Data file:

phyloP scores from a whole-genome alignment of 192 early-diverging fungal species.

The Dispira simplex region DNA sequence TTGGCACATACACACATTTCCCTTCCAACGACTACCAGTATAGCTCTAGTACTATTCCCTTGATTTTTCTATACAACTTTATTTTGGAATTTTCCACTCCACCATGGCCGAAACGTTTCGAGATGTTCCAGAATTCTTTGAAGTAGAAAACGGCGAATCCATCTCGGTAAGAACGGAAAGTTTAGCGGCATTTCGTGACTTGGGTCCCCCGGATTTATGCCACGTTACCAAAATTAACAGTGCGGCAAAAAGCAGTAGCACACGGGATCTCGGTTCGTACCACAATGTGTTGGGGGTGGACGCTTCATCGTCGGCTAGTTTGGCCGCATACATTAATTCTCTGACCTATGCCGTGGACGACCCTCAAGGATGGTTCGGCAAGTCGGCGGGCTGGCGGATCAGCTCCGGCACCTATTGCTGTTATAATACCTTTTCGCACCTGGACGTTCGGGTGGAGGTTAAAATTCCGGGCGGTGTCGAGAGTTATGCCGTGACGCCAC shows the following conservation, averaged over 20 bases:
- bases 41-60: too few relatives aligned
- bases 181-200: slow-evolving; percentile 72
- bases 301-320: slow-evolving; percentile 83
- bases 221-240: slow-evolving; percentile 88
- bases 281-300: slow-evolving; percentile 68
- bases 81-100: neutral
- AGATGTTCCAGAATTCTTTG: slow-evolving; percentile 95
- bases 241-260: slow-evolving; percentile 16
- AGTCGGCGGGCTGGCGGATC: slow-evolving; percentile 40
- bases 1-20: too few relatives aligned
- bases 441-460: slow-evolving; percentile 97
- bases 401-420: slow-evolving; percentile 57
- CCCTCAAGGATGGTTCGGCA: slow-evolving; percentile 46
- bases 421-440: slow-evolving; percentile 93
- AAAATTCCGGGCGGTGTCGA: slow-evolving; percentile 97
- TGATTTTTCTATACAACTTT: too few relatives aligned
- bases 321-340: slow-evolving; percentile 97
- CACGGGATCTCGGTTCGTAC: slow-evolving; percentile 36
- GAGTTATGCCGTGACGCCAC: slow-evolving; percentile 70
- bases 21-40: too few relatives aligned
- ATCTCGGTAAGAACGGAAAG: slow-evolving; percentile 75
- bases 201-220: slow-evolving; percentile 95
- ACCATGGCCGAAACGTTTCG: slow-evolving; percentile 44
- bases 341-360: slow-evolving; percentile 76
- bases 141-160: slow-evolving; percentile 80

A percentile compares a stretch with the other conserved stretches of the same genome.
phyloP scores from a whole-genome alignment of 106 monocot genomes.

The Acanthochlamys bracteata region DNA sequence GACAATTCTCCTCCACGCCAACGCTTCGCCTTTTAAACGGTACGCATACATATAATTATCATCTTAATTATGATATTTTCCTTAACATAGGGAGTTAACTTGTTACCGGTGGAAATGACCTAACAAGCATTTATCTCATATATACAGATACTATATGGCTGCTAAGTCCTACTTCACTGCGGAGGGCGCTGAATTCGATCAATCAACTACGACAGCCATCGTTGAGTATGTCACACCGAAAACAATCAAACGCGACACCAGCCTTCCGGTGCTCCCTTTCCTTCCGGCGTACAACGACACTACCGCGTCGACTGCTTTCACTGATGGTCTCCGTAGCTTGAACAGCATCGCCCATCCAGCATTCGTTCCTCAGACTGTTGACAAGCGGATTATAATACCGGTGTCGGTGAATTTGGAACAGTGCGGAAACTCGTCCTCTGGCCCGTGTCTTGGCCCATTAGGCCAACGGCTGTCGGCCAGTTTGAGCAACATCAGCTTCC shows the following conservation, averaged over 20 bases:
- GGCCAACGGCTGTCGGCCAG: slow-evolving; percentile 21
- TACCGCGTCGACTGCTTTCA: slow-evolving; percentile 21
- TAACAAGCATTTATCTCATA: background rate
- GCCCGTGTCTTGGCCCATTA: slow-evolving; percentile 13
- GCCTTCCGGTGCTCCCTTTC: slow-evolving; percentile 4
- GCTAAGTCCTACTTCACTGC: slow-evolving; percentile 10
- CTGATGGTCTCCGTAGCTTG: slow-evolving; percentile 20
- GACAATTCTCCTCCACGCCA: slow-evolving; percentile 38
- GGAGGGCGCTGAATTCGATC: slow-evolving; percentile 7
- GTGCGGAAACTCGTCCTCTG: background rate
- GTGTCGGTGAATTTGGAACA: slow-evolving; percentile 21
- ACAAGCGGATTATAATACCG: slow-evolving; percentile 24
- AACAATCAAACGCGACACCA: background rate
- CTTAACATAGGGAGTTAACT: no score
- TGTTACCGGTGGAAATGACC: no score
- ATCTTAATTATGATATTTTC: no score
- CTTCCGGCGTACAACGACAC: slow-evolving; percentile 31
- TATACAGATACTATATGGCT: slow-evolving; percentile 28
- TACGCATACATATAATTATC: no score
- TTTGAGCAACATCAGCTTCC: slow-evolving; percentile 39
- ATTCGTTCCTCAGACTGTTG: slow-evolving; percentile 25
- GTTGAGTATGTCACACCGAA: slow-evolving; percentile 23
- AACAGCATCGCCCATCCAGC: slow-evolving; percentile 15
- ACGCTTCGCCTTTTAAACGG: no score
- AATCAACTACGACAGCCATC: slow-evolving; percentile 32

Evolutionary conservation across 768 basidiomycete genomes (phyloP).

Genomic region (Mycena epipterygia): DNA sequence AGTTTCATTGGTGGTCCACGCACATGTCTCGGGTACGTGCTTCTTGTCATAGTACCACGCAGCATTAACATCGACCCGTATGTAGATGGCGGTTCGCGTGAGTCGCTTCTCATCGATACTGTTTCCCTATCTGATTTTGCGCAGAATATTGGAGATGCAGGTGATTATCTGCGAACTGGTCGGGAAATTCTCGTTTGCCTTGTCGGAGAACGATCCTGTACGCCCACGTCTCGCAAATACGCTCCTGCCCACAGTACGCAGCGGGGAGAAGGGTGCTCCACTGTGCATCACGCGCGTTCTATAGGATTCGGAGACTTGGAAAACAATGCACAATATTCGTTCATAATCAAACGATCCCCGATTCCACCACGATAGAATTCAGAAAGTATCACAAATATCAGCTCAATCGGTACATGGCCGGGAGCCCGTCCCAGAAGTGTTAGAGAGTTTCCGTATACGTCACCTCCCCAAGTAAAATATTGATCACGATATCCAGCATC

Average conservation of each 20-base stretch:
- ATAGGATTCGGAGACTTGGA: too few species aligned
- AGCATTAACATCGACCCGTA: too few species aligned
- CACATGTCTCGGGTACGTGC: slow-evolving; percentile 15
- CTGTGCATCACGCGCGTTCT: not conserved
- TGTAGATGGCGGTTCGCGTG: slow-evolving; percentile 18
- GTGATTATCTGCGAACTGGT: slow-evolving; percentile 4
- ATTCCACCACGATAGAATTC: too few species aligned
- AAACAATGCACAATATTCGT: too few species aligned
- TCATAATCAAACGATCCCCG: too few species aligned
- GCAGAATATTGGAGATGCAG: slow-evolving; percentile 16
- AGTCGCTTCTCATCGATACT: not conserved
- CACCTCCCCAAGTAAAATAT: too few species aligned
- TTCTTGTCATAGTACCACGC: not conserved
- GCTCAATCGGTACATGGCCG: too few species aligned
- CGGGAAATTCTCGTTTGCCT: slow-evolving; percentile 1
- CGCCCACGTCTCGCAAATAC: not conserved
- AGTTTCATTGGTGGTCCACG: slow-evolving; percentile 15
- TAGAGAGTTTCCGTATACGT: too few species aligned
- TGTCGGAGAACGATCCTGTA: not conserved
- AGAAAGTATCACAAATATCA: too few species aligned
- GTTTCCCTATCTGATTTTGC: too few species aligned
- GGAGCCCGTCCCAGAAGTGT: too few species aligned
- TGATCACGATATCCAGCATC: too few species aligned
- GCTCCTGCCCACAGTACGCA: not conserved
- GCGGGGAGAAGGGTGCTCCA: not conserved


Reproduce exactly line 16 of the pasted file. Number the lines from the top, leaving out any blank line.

- bases 421-440: slow-evolving; percentile 93